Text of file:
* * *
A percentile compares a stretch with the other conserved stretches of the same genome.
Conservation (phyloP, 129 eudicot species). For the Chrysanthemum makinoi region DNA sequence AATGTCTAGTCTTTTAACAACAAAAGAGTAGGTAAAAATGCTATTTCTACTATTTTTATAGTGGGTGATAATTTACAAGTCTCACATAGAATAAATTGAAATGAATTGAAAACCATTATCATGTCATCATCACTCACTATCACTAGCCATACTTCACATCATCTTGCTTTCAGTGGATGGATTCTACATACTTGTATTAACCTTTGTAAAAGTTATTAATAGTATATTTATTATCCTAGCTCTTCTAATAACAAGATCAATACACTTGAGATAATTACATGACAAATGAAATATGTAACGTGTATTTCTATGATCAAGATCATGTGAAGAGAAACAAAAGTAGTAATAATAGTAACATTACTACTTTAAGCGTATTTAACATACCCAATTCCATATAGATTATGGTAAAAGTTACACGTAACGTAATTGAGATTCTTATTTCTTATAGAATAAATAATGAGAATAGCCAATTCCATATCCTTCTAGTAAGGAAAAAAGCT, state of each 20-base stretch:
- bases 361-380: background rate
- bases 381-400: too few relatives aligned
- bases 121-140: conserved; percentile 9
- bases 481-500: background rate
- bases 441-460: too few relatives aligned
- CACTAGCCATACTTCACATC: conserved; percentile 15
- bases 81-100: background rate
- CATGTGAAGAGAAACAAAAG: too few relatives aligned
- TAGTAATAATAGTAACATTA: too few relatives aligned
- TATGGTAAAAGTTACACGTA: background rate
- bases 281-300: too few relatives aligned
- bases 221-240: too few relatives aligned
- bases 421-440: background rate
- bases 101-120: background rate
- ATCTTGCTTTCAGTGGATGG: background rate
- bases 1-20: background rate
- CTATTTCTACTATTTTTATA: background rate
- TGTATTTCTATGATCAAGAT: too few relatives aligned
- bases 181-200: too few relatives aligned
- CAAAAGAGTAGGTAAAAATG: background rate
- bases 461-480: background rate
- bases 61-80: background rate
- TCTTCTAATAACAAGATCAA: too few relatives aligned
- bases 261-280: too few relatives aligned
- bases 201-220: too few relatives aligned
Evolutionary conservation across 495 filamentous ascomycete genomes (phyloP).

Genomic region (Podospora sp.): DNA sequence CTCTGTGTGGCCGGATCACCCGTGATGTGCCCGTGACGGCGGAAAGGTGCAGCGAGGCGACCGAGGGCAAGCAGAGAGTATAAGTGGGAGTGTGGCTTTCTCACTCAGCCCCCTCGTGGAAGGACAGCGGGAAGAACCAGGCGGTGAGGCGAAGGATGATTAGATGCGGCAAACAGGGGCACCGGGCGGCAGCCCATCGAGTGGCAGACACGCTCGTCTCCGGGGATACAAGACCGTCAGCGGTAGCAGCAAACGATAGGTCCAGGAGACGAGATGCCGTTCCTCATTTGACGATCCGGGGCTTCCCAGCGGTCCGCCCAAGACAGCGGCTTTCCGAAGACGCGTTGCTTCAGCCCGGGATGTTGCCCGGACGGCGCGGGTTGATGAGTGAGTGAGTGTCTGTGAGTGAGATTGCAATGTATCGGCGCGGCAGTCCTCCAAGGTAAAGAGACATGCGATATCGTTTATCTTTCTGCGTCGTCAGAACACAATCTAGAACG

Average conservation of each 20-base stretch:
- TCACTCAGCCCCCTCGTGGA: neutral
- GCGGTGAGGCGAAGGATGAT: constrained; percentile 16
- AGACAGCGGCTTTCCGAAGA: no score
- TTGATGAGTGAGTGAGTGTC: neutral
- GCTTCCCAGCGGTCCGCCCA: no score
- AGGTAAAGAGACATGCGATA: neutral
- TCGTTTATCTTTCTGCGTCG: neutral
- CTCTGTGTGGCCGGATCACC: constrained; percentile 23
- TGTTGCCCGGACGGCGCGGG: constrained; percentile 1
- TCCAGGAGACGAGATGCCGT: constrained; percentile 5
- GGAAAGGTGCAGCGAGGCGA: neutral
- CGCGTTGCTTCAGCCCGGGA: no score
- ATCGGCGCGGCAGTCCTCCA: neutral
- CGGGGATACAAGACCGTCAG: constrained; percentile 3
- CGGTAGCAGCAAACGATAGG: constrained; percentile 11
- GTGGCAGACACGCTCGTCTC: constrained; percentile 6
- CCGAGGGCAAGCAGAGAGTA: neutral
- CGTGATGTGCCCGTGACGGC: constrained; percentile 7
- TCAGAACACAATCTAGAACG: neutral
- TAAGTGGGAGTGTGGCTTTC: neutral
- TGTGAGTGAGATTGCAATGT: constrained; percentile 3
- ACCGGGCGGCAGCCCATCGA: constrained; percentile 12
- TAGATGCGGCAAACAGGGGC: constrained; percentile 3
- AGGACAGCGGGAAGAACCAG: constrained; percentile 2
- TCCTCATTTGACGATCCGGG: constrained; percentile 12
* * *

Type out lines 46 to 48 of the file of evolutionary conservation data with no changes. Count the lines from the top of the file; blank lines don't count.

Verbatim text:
- GTGGCAGACACGCTCGTCTC: constrained; percentile 6
- CCGAGGGCAAGCAGAGAGTA: neutral
- CGTGATGTGCCCGTGACGGC: constrained; percentile 7